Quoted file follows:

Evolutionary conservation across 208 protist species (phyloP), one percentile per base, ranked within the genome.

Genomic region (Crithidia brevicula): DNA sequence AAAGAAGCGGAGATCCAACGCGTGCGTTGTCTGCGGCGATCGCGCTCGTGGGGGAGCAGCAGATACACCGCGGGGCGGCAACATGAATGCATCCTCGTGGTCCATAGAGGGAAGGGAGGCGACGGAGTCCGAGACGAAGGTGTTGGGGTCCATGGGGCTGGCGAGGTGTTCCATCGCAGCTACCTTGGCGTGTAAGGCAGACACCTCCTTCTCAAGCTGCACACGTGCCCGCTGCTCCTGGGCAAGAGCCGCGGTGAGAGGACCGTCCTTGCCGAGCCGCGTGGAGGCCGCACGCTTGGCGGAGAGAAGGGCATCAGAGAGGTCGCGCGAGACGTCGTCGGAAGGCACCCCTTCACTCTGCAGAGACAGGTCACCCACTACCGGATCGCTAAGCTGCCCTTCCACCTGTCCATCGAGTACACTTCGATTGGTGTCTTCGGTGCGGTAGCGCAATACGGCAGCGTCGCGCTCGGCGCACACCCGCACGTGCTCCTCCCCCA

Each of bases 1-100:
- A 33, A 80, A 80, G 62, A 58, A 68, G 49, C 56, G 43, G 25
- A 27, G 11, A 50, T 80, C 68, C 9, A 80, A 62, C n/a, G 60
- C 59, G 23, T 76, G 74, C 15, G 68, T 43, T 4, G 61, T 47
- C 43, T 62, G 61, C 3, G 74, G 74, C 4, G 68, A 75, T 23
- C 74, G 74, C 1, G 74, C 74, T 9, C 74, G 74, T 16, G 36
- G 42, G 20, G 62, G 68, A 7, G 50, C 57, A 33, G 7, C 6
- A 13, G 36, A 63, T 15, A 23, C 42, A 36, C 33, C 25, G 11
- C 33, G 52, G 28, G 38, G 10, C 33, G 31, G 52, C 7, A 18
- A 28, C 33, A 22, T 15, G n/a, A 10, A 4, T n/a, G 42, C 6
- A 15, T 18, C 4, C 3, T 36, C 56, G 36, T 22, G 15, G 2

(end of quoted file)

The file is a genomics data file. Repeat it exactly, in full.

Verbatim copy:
Evolutionary conservation across 208 protist species (phyloP), one percentile per base, ranked within the genome.

Genomic region (Crithidia brevicula): DNA sequence AAAGAAGCGGAGATCCAACGCGTGCGTTGTCTGCGGCGATCGCGCTCGTGGGGGAGCAGCAGATACACCGCGGGGCGGCAACATGAATGCATCCTCGTGGTCCATAGAGGGAAGGGAGGCGACGGAGTCCGAGACGAAGGTGTTGGGGTCCATGGGGCTGGCGAGGTGTTCCATCGCAGCTACCTTGGCGTGTAAGGCAGACACCTCCTTCTCAAGCTGCACACGTGCCCGCTGCTCCTGGGCAAGAGCCGCGGTGAGAGGACCGTCCTTGCCGAGCCGCGTGGAGGCCGCACGCTTGGCGGAGAGAAGGGCATCAGAGAGGTCGCGCGAGACGTCGTCGGAAGGCACCCCTTCACTCTGCAGAGACAGGTCACCCACTACCGGATCGCTAAGCTGCCCTTCCACCTGTCCATCGAGTACACTTCGATTGGTGTCTTCGGTGCGGTAGCGCAATACGGCAGCGTCGCGCTCGGCGCACACCCGCACGTGCTCCTCCCCCA

Each of bases 1-100:
- A 33, A 80, A 80, G 62, A 58, A 68, G 49, C 56, G 43, G 25
- A 27, G 11, A 50, T 80, C 68, C 9, A 80, A 62, C n/a, G 60
- C 59, G 23, T 76, G 74, C 15, G 68, T 43, T 4, G 61, T 47
- C 43, T 62, G 61, C 3, G 74, G 74, C 4, G 68, A 75, T 23
- C 74, G 74, C 1, G 74, C 74, T 9, C 74, G 74, T 16, G 36
- G 42, G 20, G 62, G 68, A 7, G 50, C 57, A 33, G 7, C 6
- A 13, G 36, A 63, T 15, A 23, C 42, A 36, C 33, C 25, G 11
- C 33, G 52, G 28, G 38, G 10, C 33, G 31, G 52, C 7, A 18
- A 28, C 33, A 22, T 15, G n/a, A 10, A 4, T n/a, G 42, C 6
- A 15, T 18, C 4, C 3, T 36, C 56, G 36, T 22, G 15, G 2